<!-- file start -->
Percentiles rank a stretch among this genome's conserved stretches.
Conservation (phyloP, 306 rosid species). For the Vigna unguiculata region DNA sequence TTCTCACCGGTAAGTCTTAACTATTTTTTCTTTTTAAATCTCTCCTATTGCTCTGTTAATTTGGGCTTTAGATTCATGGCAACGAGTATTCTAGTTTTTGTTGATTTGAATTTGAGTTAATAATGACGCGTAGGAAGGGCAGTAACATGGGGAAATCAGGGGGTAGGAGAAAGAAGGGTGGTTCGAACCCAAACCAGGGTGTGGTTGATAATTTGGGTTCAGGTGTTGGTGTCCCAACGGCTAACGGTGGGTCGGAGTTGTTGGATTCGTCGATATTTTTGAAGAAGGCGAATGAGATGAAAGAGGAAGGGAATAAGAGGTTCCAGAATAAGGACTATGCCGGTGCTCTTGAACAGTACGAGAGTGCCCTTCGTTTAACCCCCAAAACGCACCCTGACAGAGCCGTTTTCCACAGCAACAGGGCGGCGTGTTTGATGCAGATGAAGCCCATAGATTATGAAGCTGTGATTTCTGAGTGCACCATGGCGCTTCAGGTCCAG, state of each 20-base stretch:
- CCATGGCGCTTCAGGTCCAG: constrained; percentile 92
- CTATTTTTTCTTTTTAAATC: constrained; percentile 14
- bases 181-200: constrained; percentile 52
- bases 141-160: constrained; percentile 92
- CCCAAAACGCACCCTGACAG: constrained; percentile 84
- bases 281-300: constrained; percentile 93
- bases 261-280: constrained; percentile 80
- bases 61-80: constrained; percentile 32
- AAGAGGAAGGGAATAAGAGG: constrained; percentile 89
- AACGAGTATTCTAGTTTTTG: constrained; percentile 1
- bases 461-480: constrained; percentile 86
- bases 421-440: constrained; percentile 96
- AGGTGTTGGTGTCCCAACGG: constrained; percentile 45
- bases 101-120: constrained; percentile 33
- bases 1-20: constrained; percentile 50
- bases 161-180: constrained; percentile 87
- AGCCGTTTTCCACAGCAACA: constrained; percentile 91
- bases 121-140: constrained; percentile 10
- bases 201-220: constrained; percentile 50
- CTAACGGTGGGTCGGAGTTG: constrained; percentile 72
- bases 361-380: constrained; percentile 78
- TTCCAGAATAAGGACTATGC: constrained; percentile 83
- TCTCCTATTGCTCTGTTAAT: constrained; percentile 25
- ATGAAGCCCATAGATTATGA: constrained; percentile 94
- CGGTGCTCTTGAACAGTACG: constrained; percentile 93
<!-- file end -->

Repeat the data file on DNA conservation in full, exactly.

Percentiles rank a stretch among this genome's conserved stretches.
Conservation (phyloP, 306 rosid species). For the Vigna unguiculata region DNA sequence TTCTCACCGGTAAGTCTTAACTATTTTTTCTTTTTAAATCTCTCCTATTGCTCTGTTAATTTGGGCTTTAGATTCATGGCAACGAGTATTCTAGTTTTTGTTGATTTGAATTTGAGTTAATAATGACGCGTAGGAAGGGCAGTAACATGGGGAAATCAGGGGGTAGGAGAAAGAAGGGTGGTTCGAACCCAAACCAGGGTGTGGTTGATAATTTGGGTTCAGGTGTTGGTGTCCCAACGGCTAACGGTGGGTCGGAGTTGTTGGATTCGTCGATATTTTTGAAGAAGGCGAATGAGATGAAAGAGGAAGGGAATAAGAGGTTCCAGAATAAGGACTATGCCGGTGCTCTTGAACAGTACGAGAGTGCCCTTCGTTTAACCCCCAAAACGCACCCTGACAGAGCCGTTTTCCACAGCAACAGGGCGGCGTGTTTGATGCAGATGAAGCCCATAGATTATGAAGCTGTGATTTCTGAGTGCACCATGGCGCTTCAGGTCCAG, state of each 20-base stretch:
- CCATGGCGCTTCAGGTCCAG: constrained; percentile 92
- CTATTTTTTCTTTTTAAATC: constrained; percentile 14
- bases 181-200: constrained; percentile 52
- bases 141-160: constrained; percentile 92
- CCCAAAACGCACCCTGACAG: constrained; percentile 84
- bases 281-300: constrained; percentile 93
- bases 261-280: constrained; percentile 80
- bases 61-80: constrained; percentile 32
- AAGAGGAAGGGAATAAGAGG: constrained; percentile 89
- AACGAGTATTCTAGTTTTTG: constrained; percentile 1
- bases 461-480: constrained; percentile 86
- bases 421-440: constrained; percentile 96
- AGGTGTTGGTGTCCCAACGG: constrained; percentile 45
- bases 101-120: constrained; percentile 33
- bases 1-20: constrained; percentile 50
- bases 161-180: constrained; percentile 87
- AGCCGTTTTCCACAGCAACA: constrained; percentile 91
- bases 121-140: constrained; percentile 10
- bases 201-220: constrained; percentile 50
- CTAACGGTGGGTCGGAGTTG: constrained; percentile 72
- bases 361-380: constrained; percentile 78
- TTCCAGAATAAGGACTATGC: constrained; percentile 83
- TCTCCTATTGCTCTGTTAAT: constrained; percentile 25
- ATGAAGCCCATAGATTATGA: constrained; percentile 94
- CGGTGCTCTTGAACAGTACG: constrained; percentile 93